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Greek Referendum: Yes Or No

Greek Referendum: Yes Or No


The fact that Greek citizens were given a choice means that the Greek referendum might actually be good for the country in the long run.


So, Greece has finally said it has had enough of its government’s austerity measures that have led to massive unemployment and widespread social unrest. But did it jump the gun? Also, is Greece being “ungrateful” to Germany?


Many foreign economists don’t think so. People as ideologically diverse as Milton Friedman and Paul Krugman have always argued that nothing good can possibly come out of a common European currency, implying that Greece should not pay the price for a fundamentally-flawed idea. The newest rockstar of the world of economics, Thomas Pikkety, also believes that Greece is absolutely right in shunning the disaster that the Euro is.


The Guardian carried a piece listing how top economists would vote. We thought we’d do something similar with our desi economists and business journalists. We contacted quite a few of them and managed to speak to some here and ask them which way they would have voted and why.


Jayati Ghosh, Professor of Economics, Jawaharlal Nehru University


No question about it – I would have voted No, a big big OXI. The current trajectory being forced on Greece is counterproductive as well as destructive of the economy and society. Nothing can be resolved unless the Greek debt is restructured and the excessively punishing austerity programme that keeps causing economic activity to decline further is changed.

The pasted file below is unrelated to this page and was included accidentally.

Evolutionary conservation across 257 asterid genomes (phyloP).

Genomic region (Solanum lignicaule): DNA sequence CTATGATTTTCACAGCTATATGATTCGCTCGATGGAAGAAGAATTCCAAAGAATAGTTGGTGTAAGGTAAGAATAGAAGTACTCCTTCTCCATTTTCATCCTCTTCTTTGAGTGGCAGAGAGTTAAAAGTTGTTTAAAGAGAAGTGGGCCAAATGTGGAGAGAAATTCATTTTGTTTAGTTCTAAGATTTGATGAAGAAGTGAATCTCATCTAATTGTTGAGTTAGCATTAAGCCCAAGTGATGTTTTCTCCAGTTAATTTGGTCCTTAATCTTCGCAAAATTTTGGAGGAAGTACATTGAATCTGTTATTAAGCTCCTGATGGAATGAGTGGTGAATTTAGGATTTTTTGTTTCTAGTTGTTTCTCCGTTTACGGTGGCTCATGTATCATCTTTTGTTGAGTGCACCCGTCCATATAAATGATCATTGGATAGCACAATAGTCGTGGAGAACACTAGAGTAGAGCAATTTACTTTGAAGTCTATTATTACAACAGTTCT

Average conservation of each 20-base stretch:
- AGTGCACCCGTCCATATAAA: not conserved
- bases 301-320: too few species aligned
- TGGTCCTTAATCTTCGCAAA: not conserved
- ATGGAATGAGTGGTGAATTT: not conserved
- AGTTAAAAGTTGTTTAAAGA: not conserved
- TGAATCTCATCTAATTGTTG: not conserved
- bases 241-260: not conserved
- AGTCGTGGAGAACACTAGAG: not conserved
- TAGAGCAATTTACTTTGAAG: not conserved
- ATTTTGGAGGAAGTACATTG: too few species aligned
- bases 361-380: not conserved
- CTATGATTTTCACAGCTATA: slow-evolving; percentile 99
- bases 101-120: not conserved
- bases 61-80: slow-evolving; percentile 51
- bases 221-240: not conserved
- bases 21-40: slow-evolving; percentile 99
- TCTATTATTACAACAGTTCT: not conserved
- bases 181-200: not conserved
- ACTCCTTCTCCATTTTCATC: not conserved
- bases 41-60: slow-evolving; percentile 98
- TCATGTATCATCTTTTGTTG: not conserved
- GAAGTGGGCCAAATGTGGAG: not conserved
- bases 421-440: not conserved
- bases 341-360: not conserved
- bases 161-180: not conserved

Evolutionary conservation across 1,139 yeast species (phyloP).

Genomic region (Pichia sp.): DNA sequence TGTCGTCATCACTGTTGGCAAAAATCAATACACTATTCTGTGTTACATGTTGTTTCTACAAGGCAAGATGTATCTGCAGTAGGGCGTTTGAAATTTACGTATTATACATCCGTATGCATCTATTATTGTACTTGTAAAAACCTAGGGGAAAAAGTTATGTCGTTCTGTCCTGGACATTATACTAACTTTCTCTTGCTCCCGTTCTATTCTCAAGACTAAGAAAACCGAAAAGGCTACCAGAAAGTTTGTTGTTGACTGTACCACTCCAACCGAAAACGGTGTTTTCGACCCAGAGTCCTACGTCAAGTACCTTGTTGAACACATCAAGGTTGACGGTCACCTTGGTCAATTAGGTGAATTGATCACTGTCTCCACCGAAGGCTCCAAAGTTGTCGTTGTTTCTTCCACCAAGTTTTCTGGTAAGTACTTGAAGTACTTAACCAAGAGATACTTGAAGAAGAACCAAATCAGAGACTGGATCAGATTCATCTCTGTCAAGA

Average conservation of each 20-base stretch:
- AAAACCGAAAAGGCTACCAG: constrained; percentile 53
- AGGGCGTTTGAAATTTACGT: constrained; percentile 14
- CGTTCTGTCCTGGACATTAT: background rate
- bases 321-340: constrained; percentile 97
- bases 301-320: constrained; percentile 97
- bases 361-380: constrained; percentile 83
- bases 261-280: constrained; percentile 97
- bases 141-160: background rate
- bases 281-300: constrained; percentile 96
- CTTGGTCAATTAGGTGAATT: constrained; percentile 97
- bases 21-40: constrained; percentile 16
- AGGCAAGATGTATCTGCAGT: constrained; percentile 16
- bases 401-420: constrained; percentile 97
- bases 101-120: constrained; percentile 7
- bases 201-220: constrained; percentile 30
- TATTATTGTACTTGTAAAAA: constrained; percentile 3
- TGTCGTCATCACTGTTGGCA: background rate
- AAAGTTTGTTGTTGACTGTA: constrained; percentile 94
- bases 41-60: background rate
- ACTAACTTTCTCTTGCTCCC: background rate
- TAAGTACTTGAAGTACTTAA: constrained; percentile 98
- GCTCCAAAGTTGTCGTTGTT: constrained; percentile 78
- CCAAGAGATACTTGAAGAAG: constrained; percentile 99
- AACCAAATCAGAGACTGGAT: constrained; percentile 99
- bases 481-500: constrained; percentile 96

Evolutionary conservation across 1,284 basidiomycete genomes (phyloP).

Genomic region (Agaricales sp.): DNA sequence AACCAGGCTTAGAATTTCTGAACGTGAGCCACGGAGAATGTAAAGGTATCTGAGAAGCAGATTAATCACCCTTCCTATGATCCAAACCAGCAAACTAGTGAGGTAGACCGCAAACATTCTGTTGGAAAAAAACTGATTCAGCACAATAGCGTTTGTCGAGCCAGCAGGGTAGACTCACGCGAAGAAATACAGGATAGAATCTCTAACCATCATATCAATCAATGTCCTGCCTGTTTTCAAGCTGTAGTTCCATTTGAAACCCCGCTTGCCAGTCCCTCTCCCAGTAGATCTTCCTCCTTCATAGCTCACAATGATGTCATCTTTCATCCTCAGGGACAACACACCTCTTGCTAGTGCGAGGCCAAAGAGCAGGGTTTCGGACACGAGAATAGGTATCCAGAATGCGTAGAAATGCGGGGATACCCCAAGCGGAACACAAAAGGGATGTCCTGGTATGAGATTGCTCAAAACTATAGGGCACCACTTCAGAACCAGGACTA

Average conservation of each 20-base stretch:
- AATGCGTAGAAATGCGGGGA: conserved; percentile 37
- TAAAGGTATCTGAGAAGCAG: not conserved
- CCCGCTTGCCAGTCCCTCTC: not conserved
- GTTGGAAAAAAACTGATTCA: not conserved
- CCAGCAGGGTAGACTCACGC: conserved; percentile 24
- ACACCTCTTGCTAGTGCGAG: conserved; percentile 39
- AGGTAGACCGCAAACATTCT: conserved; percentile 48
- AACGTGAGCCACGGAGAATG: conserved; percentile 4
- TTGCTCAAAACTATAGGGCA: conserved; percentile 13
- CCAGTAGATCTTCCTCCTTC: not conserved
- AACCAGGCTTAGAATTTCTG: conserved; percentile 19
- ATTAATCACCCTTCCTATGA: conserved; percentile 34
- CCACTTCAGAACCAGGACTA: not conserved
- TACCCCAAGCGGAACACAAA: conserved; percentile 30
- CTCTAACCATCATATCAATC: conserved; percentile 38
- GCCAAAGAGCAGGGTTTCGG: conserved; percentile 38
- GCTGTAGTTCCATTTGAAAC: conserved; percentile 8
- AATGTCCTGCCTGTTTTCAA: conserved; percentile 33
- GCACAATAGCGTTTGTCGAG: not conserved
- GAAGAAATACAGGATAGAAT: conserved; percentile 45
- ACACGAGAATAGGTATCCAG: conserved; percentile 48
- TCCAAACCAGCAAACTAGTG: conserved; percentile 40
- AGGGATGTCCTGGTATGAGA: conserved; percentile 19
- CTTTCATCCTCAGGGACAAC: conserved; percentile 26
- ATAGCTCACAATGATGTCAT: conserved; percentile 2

Mihir Sharma, Opinion Editor, Business Standard


Would have voted yes, like all the older and wiser Greeks.


The Greeks think they can have everything – insult the people lending them money, have them lend them more money, stay in the euro while rejecting the need to do anything to fix their dysfunctional economy, and to top it all off try to be a cause celebre for every misguided Leftist in the world who thinks subsidising irresponsible first-worlders are a better destination for Europe’s taxes than, say, renewable energy or aid Africa.


Surjit Bhalla, economist


I would have voted with a yes — better for long-term growth and would bring about much-needed reforms.


Ritika Khera, economist


No, austerity would make the victims pay the price for what the culprits did.


SL Rao, economist and columnist


Yes. Many eminent people argue that Greece should not suffer austerity, that is, reduction in living standards. But they had gone up with little effort by the people and with funds from Europe, mainly Germany. The latter are now expected to support the Greeks in the life style they have got accustomed to because of other countries. This seems patently unfair. The Greeks must learn to cut their shirts according to the cloth. Ireland did this when it reformed after a similar crisis some years ago.


This article has been republished from

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